Figure 6. Channel Selection Section

NOTE: There are several options available for plotting the digital waves besides the one selected in the above image i.e.

  1. Every Edge – Plot every edge of the signal
  2. Falling Edges – Plot only falling edges of the signal (When a signal comes from 1 to 0 state)
  3. Rising Edges Only – Plot only rising edges of the signal (When a signal comes from 0 to 1 state)
  4. Disabled – Don’t plot the selected wave

Figure 7. Connecting wires on PSLab device

  • Connect the wires on the PSLab device as shown in Figure 7.
  • Now, as the device is connected, we can use the three buttons located at the top right corner to plot the digital waves. The functionalities of all the three buttons are as follows:
  1. Start – It collects exactly 2500 sample points from the wave generated to be plotted
  2. Plot Data – It plots the data on the graph if the samples are collected successfully
  3. Raw Data – It provides a sheet containing time at particular intervals and the difference between the data points at that particular time
  • Press the Start button and as soon as the samples are collected, press the Plot Data button. Then the screen should look something like Figure 8.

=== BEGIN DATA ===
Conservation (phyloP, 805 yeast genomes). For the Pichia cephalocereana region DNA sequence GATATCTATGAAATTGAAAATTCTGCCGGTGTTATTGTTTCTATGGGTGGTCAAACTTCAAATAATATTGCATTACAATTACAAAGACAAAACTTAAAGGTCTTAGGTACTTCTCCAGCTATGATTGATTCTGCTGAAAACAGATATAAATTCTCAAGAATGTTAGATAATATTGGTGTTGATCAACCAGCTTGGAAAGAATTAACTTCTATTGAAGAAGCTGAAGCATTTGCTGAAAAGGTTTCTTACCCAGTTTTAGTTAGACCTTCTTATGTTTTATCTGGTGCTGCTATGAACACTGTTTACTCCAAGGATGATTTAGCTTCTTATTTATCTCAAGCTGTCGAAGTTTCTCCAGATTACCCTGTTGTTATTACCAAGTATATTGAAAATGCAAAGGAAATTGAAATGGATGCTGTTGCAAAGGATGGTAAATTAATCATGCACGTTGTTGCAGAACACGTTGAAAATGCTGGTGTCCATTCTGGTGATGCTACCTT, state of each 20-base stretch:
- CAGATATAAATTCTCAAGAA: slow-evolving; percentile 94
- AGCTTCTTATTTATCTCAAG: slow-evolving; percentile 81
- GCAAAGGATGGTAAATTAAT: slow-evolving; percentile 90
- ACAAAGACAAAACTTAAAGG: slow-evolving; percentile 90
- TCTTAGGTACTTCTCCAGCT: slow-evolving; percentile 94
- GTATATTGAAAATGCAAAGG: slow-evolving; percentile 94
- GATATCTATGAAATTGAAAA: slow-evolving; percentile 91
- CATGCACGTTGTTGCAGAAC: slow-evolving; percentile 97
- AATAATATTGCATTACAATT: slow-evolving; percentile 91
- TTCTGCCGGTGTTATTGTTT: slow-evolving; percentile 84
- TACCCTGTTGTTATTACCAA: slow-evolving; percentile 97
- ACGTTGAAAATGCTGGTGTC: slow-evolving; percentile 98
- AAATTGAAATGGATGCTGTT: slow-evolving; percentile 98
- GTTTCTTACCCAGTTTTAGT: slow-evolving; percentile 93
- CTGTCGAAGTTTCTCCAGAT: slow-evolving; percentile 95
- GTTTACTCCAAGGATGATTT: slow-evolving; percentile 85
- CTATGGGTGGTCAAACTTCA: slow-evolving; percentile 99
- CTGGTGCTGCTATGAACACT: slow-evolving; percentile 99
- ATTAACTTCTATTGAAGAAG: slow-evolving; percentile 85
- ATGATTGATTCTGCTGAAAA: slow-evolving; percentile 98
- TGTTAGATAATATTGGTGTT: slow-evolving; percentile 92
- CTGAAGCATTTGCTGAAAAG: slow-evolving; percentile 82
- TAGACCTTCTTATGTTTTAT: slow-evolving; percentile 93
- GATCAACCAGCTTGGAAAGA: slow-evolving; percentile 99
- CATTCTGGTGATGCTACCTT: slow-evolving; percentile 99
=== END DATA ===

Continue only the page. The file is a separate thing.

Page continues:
Figure 8. Final graph of input provided

Zoom in further, and the screen will look like Figure 9.

Figure 9. Zoomed In graph for better visualization

  • So now, the waves are plotted and are ready to be analyzed. Time difference between any two edges for any two distinct or a similar wave can be found out by using the TIME INTERVAL MEASUREMENT TOOL which is as shown in Figure 10.

Figure 10. Time Interval Measurement Tool

  • The working of this tool can be explained by taking an example as follow :

Figure 11. Configuring the Time Interval Measurement Tool

Suppose time difference between the rising edge of ID1 and falling edge of ID3 is to be measured. So, set the parameters as shown in Figure 11 for the following situation.

The timeout of the Logic Analyzer can be set to any desired value from 10mS to 9999 mS. Here, I will proceed with 10mS of the timeout. Now, press the measure button to see the result. It will be same as the Figure 12 shown below if all the configurations are set as the one in the  example :

Figure 12. Calculated time difference displayed

So in this way, many calculations can be taken out very easily and can be viewed at once at a single place without manually doing any calculations. Also, the data generated can be stored in the local system by pressing the Save Data button located at the bottom right corner.


  1. PSLab Desktop Application – (Link to repo)
  2. PSLab device pins sticker –


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Markdown Support for Experiment Docs in PSLab Android

The PSLab Android App and the PSLab Desktop App come with built-in experiments which include the experiment setups as well as the experiment docs. The experiment docs for PSLab have been written in the Markdown format. So, the markdown support had to be enabled in the PSLab Android App.

There are numerous markdown file renderers for android. The most popular among them is MarkdownView ( which is an  open-source service.